“Smoke and Mirrors: Short Fictions and Illusions” by Neil Gaiman (Harper Perennial, 2001)

Smoke and Mirrorsstarstarstar

While few of you may be familiar with English author Neil Gaiman, he is a writer for any of those who enjoy reading horror in the vein of Ray Bradbury and Stephen King.  And what better way to experience and enjoy a new author than with a short story collection, giving a broad spectrum of Gaiman’s abilities.

Smoke and Mirrors does not have any running, horrific theme, or any specific aim; it is not horror or fantasy, science fiction or an erotic collection  . . . and then again it is all these and more.  The initial story, “Chivalry,” is about a lost knight – Galahad – who has been sent to find the Holy Grail; the problem is that a little old lady has recently bought it at a charity store and will not relinquish it that easy.  Written in poetic form, “Bay Wolf” presents a retelling of the epic of Beowulf through the framework of a Baywatch episode.

“We Can Get Them For You Wholesale” reveals the existence of a specific company that will kill people for a price; but when you request large numbers to be killed, the price drops; when you request the death of everyone on the planet, it’s free!  “Babycakes” is an obscene, perverted poem about a race that no longer has any animals to consume and use, so they turn to babies, who are similar intelligence.  “Some of them we ate.  Baby flesh is tender and succulent.  We flayed their skin and decorated ourselves in it.  Baby leather is soft and comfortable.”

While Gaiman does not possess much of a sophisticated literary skill – at least in this collection – he nevertheless is an author to read for the interesting and amazing stories he concocts.  This would be a welcome Christmas as present to anyone looking to try out a new author.

If you liked this review and are interested in purchasing this book, click here.

Originally published on December 3rd 2001.

Originally published in the Long Beach Union.


“Assorted Fire Events: Stories” by David Means (Context Books, 2000)

Stories of a Harsh World

Assorted Fire Eventsstarstarstar

Do not be dissuaded by the title, Assorted Fire Events is not a bunch of stories about vaguely interesting fire events; no, it’s much more than the latter.  David Means brings us thirteen new stories, all different and unique, making a very interesting read.

“The piece he stepped on, from an old malt liquor bottle, was as jagged as the French Alps, the round base of the bottle forming a perfect support for the protrusion . . . it went into his heel cleanly, cutting firmly into the hard pad, opening a wound that sent him falling sideways.”  So reads the opening story of the collection, entitled “Railroad Incident, August 1995.”  This is a story about a man who has been cheated on by his wife with one of his dependable friends.  A common story you might say, except this betrayal drives him to insanity, where he begins walking aimlessly into the ghettoes of New York.  There he is attacked by a group of hoodlums, leading to his ultimate demise.  But on this doomed journey he recounts his supposedly happy married life and how things often aren’t what they appear to be.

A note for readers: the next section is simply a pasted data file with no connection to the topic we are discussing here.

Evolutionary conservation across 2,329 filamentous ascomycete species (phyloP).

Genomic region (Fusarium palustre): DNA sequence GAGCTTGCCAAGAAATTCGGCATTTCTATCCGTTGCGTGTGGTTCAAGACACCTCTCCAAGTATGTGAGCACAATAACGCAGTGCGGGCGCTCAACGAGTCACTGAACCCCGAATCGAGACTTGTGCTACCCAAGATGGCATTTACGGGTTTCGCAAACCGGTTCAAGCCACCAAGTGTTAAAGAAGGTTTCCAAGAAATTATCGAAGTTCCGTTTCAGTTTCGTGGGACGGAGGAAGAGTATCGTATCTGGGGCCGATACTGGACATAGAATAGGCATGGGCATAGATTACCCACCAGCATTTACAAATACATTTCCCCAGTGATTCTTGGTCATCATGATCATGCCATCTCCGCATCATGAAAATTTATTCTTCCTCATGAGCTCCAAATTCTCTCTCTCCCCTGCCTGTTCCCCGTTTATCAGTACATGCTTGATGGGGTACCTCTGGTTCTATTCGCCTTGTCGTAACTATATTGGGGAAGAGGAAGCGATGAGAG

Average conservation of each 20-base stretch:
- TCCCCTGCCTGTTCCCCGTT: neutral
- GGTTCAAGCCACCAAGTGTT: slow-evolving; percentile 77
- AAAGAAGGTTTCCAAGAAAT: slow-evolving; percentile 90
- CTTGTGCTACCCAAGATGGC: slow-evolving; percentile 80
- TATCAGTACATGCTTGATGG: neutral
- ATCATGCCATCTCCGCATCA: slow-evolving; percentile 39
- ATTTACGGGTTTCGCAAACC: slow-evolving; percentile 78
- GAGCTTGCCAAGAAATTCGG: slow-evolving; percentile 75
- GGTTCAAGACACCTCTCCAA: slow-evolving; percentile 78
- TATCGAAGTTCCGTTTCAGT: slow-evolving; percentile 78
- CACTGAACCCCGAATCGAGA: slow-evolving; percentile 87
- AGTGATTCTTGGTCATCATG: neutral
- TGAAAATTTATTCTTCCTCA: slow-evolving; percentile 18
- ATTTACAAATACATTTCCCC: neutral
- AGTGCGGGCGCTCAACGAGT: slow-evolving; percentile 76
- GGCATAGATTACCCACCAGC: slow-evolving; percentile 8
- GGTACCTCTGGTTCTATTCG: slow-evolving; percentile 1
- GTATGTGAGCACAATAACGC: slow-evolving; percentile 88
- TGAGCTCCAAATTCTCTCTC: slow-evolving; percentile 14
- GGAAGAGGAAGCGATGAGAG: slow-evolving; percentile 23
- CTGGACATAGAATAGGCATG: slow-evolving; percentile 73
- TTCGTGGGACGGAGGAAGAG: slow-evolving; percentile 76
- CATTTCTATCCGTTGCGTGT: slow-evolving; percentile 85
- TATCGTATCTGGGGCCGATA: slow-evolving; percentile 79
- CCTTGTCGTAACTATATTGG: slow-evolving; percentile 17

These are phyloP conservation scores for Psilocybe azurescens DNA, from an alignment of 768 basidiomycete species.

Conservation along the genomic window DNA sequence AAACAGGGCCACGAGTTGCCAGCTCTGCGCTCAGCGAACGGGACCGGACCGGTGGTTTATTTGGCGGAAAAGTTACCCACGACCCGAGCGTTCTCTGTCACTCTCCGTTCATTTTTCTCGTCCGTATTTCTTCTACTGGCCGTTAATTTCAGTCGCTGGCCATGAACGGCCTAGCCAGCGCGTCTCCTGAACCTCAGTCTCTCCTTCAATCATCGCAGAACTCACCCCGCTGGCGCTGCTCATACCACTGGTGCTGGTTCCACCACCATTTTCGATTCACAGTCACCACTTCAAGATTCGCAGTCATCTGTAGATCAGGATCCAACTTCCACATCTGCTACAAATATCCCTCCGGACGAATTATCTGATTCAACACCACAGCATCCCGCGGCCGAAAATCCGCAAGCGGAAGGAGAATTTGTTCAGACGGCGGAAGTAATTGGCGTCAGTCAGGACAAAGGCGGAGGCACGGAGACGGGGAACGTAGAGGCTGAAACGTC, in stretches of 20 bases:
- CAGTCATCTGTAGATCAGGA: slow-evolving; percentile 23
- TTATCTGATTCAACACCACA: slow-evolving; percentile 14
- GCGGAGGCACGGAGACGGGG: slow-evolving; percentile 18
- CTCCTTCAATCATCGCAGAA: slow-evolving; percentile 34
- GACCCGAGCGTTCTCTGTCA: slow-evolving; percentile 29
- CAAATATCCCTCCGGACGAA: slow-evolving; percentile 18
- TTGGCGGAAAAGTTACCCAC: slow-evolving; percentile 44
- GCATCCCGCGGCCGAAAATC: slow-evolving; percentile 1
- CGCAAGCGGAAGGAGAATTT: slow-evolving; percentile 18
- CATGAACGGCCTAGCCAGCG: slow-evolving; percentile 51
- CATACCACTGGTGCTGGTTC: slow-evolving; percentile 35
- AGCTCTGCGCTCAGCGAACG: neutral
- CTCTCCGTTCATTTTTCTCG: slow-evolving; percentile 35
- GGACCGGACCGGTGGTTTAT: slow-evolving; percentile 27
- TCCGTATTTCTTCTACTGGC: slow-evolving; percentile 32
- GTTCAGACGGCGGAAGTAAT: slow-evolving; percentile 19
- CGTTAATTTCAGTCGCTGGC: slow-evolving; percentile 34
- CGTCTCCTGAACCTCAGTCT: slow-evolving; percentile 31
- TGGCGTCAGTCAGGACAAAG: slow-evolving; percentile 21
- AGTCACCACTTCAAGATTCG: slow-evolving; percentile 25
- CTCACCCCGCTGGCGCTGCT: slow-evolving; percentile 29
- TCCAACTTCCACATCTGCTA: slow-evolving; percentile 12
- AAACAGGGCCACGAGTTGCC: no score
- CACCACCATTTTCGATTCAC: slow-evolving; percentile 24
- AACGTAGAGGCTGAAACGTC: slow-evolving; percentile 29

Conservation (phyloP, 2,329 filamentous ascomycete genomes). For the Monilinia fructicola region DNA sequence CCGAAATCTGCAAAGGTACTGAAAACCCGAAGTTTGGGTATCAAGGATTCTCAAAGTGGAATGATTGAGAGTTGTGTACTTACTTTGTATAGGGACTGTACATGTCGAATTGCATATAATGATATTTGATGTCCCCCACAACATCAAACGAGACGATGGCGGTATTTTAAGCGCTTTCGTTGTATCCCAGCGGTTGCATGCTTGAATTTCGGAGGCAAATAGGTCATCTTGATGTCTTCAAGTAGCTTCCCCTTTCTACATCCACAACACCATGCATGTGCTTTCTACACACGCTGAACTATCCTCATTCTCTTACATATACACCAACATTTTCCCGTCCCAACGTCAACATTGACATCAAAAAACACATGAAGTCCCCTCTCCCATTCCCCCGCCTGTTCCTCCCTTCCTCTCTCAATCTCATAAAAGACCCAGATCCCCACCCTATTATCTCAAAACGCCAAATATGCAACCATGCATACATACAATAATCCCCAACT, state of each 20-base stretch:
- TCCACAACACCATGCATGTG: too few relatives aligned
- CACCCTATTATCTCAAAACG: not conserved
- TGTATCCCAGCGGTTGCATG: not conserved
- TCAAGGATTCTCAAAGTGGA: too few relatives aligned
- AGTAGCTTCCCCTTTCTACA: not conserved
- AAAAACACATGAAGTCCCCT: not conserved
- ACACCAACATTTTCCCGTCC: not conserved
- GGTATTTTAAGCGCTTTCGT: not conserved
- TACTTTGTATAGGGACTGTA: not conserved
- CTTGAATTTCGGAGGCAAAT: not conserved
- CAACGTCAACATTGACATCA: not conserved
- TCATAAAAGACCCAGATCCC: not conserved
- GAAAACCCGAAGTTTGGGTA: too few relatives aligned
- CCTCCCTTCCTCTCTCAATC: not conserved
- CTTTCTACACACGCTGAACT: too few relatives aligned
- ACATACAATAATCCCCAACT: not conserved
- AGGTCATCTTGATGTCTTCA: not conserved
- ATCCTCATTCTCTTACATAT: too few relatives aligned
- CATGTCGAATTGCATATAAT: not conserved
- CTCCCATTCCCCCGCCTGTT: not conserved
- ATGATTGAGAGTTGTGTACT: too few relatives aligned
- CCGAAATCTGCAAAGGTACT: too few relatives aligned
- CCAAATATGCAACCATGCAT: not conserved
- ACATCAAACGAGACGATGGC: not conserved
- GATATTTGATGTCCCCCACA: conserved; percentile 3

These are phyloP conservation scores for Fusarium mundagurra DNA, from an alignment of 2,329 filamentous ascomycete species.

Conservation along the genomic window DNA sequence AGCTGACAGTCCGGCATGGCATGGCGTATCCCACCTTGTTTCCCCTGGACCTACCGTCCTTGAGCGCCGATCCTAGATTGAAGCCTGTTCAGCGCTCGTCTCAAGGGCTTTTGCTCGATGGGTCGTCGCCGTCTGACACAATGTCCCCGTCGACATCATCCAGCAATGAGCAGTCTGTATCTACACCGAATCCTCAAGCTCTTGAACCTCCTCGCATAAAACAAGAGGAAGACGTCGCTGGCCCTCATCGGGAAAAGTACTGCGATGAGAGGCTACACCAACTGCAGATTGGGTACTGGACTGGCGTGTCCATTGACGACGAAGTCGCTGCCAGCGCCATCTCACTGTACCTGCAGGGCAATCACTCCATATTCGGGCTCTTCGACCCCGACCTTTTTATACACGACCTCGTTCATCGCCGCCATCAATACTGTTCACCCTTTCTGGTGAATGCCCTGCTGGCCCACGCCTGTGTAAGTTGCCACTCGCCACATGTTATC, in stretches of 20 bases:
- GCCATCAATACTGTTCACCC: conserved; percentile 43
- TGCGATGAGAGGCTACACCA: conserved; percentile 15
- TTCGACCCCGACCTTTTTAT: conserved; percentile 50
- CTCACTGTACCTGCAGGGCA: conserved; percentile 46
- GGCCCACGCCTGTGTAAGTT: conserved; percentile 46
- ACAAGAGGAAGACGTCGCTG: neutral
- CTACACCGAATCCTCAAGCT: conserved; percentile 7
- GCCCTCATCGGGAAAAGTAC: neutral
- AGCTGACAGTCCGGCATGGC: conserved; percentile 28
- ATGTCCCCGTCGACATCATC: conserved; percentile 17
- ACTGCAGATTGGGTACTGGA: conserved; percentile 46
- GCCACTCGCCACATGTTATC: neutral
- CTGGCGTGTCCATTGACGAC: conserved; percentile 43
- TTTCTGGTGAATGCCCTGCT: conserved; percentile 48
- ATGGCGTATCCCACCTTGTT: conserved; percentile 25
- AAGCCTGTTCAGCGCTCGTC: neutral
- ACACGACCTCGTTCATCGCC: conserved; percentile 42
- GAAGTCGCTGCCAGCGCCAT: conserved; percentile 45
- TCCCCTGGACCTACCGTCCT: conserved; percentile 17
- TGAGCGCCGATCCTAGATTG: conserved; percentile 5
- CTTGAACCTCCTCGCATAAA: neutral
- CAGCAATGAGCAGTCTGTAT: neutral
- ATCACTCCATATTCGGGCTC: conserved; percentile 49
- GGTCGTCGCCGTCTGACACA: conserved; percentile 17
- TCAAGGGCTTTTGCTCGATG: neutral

The second story, “Coitus,” is unlike any other I have read, and that’s really what makes a writer good at his job.  The story opens with a couple beginning with the early stages of foreplay, leading to their inevitable lovemaking.  But as the main character thrusts away in waves of pleasure, he begins recounting past instances of his life, like the tragic death of his brother, hoe he feel guilty about certain aspects of it.  The story is brought to any amusing conclusion with his partner questioning what that ‘far-away look in his eyes” is.

“Arno listened, half concerned for what Roy was plotting and half concerned for the split in his lip which had opened up and seemed to carry within a chasm of pain too wide for such a small crack in his flesh.”  “The Interruption” is a story about a hobo dared on by his friend to gatecrash a wedding, shocking all within with his shocking presence.  In “The Widow Predicament” a widow must decide what to so with the video of the honeymoon lovemaking.  In the Pushcart Prize-winning story, “What They Did,” suburban sprawl forces people to make drastic decisions that they may later regret.

“The light throb of the pump going; the faint pulse of the device in his chest cavity opening up with air and deflating next to his heart like a bird nesting between his ribs.”  “Tahorah” – where a man suffers a devastating accident and must deal with the consequences, along with analyzing the events and repercussions of his life.

The backdrop for most of these stories is suburban and downtown New York, the current residence of the author, which helps bring a certain kind of perspective to each individual story; the surroundings dark and bleak, remnants of the past that cannot be changed, and of a future that cannot be stopped or averted.  In Assorted Fire Events one is transported into a type of fantasy world, except the events within all all-too-possible, and either have occurred or quite possibly could occur to any one of us.

If you liked this review and are interested in purchasing this book, click here.

Originally published on March 5 2001 ©Alex C. Telander.

Originally published in the Long Beach Union.